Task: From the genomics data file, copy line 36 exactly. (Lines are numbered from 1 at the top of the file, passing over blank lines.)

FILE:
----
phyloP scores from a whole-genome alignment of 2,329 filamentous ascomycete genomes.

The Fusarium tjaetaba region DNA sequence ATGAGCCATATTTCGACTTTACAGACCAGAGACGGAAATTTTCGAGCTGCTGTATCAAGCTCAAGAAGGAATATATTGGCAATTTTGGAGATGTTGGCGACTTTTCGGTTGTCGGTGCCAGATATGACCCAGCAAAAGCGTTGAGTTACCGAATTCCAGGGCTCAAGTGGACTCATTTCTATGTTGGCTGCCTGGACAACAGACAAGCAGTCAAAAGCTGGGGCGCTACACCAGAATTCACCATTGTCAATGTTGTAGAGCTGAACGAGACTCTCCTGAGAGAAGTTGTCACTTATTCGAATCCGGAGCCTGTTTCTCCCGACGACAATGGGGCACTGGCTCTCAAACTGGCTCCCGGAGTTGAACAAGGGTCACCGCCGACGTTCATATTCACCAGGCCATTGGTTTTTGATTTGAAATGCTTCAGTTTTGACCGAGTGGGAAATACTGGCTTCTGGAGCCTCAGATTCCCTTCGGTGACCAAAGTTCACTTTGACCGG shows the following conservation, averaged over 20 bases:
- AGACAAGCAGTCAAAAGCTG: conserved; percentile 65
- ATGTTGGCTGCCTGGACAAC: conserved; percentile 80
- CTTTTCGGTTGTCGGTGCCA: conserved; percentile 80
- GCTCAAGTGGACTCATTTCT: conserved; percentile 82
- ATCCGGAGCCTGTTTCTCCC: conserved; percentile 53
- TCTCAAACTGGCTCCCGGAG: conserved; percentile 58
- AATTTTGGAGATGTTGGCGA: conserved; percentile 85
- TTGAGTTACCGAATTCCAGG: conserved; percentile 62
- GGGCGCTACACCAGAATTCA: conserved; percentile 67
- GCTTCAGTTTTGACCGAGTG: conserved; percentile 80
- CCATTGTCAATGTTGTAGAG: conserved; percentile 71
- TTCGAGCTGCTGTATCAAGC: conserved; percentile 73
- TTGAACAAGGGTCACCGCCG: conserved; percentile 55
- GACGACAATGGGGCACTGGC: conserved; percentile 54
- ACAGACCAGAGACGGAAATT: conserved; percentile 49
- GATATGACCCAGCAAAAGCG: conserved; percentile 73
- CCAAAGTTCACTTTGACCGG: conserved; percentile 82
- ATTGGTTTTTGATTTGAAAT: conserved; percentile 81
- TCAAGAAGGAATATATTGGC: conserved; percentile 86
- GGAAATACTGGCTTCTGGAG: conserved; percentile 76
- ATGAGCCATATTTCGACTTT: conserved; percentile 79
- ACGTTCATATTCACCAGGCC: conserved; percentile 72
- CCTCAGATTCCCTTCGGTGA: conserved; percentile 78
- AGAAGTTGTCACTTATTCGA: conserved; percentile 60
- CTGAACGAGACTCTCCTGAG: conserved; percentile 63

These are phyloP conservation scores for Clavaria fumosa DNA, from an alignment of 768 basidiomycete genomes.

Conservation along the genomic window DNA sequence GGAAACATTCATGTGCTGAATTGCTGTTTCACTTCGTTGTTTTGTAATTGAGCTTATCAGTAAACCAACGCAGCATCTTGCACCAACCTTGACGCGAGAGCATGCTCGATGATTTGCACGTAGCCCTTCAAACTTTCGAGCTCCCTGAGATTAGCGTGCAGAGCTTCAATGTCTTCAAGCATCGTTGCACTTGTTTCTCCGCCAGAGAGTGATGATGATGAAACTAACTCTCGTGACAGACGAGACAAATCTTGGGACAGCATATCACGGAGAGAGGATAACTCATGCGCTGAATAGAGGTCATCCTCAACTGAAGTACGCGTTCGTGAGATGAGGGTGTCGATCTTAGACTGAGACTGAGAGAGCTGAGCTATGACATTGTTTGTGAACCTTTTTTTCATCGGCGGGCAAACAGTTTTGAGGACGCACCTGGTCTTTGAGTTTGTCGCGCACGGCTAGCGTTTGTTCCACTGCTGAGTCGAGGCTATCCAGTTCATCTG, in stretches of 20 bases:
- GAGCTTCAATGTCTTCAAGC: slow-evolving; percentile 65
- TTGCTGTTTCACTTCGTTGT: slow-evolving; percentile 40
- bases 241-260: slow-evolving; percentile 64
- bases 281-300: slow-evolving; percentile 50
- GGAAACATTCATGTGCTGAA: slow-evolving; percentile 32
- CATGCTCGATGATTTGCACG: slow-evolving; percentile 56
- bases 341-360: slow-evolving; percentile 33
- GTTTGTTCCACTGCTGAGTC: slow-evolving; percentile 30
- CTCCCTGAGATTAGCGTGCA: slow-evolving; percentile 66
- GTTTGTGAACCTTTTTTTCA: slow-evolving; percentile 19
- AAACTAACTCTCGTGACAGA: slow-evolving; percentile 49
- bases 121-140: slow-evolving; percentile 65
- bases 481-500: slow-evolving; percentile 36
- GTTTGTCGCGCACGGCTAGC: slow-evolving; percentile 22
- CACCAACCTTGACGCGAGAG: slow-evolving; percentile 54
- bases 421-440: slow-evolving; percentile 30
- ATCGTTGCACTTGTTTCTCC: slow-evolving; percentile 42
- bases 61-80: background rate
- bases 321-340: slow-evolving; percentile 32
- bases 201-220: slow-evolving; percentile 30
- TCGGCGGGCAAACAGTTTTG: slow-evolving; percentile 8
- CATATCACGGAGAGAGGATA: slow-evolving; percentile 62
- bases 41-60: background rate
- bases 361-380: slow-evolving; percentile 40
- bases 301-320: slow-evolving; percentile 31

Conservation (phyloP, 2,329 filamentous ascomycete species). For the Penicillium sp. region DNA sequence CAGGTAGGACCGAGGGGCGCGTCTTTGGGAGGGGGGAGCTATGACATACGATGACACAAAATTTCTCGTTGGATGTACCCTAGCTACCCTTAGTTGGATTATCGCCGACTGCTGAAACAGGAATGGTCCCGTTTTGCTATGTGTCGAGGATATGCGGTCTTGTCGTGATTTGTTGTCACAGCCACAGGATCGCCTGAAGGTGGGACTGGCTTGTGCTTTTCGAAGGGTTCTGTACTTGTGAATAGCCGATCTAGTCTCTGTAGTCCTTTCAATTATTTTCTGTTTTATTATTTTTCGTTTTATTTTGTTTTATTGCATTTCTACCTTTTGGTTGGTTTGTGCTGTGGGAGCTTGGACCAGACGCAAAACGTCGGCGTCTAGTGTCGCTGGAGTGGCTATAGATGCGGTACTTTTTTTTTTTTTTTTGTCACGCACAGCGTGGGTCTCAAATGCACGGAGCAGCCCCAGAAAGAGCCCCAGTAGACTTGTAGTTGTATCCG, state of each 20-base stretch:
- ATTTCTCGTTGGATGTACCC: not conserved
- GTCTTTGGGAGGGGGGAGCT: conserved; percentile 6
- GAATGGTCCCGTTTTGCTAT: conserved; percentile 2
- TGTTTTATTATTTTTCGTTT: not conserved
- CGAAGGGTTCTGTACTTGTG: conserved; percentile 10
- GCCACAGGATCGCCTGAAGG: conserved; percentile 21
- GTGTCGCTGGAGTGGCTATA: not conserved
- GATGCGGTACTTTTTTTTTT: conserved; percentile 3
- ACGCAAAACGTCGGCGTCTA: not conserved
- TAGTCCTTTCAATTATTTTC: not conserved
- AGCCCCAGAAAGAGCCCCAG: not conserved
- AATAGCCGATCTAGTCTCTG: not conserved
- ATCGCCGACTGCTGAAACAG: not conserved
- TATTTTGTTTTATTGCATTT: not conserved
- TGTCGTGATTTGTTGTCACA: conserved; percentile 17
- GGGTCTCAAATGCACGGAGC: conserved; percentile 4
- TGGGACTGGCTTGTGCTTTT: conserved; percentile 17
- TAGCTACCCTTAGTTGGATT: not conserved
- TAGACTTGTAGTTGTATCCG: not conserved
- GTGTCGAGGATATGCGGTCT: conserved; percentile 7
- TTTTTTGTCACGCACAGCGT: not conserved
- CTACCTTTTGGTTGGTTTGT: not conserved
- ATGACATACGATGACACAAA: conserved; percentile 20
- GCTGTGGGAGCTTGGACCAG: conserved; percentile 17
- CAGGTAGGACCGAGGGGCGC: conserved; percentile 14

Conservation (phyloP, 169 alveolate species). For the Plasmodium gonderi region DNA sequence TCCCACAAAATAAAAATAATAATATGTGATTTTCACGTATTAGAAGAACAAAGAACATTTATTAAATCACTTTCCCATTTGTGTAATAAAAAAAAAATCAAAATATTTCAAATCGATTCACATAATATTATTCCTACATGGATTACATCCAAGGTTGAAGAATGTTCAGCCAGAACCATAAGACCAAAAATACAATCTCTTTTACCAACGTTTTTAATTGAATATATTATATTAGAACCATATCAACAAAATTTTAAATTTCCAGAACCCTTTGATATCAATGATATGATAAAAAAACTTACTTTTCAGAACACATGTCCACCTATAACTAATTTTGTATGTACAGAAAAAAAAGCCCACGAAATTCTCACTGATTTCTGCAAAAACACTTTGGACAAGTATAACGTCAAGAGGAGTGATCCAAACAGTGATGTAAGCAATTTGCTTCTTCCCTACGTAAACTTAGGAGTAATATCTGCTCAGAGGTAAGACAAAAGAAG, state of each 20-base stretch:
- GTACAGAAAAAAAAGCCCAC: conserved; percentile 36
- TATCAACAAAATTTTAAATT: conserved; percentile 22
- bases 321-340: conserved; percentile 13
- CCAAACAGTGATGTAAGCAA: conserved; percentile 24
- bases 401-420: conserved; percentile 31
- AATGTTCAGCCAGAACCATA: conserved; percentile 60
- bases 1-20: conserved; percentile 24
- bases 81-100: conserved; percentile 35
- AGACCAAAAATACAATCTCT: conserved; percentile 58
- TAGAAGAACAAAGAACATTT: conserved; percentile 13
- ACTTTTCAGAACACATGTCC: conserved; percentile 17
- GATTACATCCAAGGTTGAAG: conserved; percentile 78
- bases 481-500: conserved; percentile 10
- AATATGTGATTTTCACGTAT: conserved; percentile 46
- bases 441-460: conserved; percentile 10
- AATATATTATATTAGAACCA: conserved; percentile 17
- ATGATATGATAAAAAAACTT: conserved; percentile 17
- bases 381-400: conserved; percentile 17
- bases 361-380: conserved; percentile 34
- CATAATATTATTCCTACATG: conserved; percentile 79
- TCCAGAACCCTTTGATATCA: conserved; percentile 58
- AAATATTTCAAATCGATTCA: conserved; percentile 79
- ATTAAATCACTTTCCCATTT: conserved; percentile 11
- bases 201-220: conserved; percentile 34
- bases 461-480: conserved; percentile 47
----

- bases 341-360: slow-evolving; percentile 33